In Miami, I instinctively describe the city as an art critic might describe a gallery opening. I begin to study the negative space between shiny buildings, to consider perspective from high above Biscayne Bay, to observe how the shapes and lines that cover this canvas rest on the edges of the Miami River and spread wide over the port and South Beach beyond. I am struck by the contrast of the landscape, by this obsession with the color blue, by the bright white light and the glare and the pushing of the envelope.

Take a walk today and imagine your city as a work of art. What do you see? Who might have painted or sculpted it, and in which museum might it belong?

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Before Photos: Breaking Ground on DC’s Southwest Waterfront

Southwest Waterfront, Washington, DC. Photo: Kate Gallery

March 16, 2014, Washington, DC: Redevelopment of DC’s Southwest waterfront is set to begin with groundbreaking on Wednesday, so I wanted to be sure to spend a few moments today taking “Before” photos of the soon-to-change scene. On a grey day with more unwelcome snow on the way, I ventured over to Hains Point to snap shots of the Southwest waterfront from across the Washington Channel. This is a section of skyline that will be altered dramatically starting this week and continuing for years to come. I’ve grown to love this corner of the city over the last three years, and I’m rooting for its success as it transforms from underutilized, prime real estate to a vibrant urban waterfront.

At midday, DC Sail teams are practicing on the Channel against the backdrop of Arena Stage and Cantina Marina. They navigate cold waters in the foreground of relocated houseboats and the slips they’ve vacated at Gangplank Marina a couple hundred yards west. I imagine how this scene might look on a cold March day several years from now: I contemplate whether the apartments one block off the Channel will still have water views and whether development here will have succeeded in steering clear of generic. I hope I’ll stand in this same spot then, documenting a waterfront that’s full of eclectic people who call this neighborhood home as they go about their Sunday routines in downtown DC.

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Southwest Waterfront, Washington, DC. Photo: Kate Gallery

Southwest Waterfront, Washington, DC. Photo: Kate Gallery

Southwest Waterfront, Washington, DC. Photo: Kate Gallery

Southwest Waterfront, Washington, DC. Photo: Kate Gallery

Southwest Waterfront, Washington, DC. Photo: Kate Gallery

History Of A House

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March 11, 2014, Washington, DC: Our new house is older than we imagined. The real estate listing noted it was built in 1906, but during the home inspection, we were told it could very well be older. The inspector reported that judging from the foundation beneath the house, the home may have been raised up 6 feet or so, perhaps around the date listed, but chances are it was built earlier, likely at the same time as the shorter homes on either side of it. The homes built on Capitol Hill in the late 1800s , he said, often housed workers continuing to construct the US Capitol Building. Fascinating, right? That this house may have stood here as the statue was heaved atop a new Capitol dome or as painter Constantino Brumidi finished his fresco in the Rotunda beneath?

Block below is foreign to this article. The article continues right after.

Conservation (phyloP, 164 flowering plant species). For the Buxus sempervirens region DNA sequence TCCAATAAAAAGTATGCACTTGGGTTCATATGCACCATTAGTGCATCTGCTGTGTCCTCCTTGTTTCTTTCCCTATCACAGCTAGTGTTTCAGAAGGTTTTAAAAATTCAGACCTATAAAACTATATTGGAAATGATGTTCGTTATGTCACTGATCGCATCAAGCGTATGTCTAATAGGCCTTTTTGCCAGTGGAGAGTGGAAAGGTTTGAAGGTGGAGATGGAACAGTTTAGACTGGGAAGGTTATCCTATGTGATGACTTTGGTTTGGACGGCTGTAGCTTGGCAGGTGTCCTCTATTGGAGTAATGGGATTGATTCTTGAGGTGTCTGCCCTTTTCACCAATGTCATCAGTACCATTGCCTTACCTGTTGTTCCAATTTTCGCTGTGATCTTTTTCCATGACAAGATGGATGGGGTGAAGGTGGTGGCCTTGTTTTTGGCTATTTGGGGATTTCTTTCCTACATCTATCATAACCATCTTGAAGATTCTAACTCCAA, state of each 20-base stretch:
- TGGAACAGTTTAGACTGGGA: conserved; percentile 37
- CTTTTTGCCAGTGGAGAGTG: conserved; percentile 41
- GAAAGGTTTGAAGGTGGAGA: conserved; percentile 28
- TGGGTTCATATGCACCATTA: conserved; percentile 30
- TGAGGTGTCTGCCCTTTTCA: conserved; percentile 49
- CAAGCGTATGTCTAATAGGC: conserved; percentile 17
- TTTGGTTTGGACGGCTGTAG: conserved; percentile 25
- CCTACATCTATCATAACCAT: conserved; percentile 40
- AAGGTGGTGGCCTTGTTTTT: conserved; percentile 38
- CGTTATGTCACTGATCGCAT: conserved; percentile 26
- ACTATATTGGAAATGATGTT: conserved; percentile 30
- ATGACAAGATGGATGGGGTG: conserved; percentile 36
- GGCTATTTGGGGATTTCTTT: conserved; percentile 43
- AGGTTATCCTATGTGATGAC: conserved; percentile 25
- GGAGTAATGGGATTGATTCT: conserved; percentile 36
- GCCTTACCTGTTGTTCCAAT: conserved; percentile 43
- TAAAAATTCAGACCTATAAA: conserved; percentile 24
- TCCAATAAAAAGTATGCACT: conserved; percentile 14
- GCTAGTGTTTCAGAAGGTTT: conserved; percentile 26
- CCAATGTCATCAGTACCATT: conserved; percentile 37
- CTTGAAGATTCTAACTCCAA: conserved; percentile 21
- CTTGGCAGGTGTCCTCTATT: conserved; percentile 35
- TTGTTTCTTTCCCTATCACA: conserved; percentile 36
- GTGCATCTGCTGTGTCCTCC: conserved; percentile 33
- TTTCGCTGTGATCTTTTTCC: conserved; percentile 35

It turns out the inspector was right. A few days ago, one of our new neighbors dropped off an incredible packet of house history, completed by a man named Paul K. Williams who has made a business of researching local homes. His findings relay the story of these six homes in a row, built all at once and originally of wood by an Irishman named Patrick McCormick sometime between 1860 and 1869. Public records reveal ours received the makeover that sets it apart from the others on this row around 1899, and that it was one of three Patrick kept for various members of his family. One of his sons, Thomas, who operated a carriage making business across town with his twin brother, lived here with five of his seven children around 1900, just a few doors down from his older brother Michael.

To place the people who lived here before us in the context of history is truly unbelievable. What might those earlier occupants have seen out these windows and throughout the neighborhood? Could workers have been hammering away on constructing our home that evening in 1865 when John Wilkes Booth sped through the neighborhood on his escape from Ford Theater? Did Patrick venture over to Eastern Market to shop there on opening day 1873? Could he have known groundbreaking journalist Emily Edson Briggs who lived in the Maples just a few blocks away? Might his sons have crossed paths with John Philip Sousa as children?

House history is as captivating as a family tree. Though not connected by blood, we have joined a lineage of people connected by place. In this strange sense, we are family, brought together under one roof over the course of 150+ years.

How much do you know about the history of your home? We’d love to hear what you’ve learned in the Comments section below.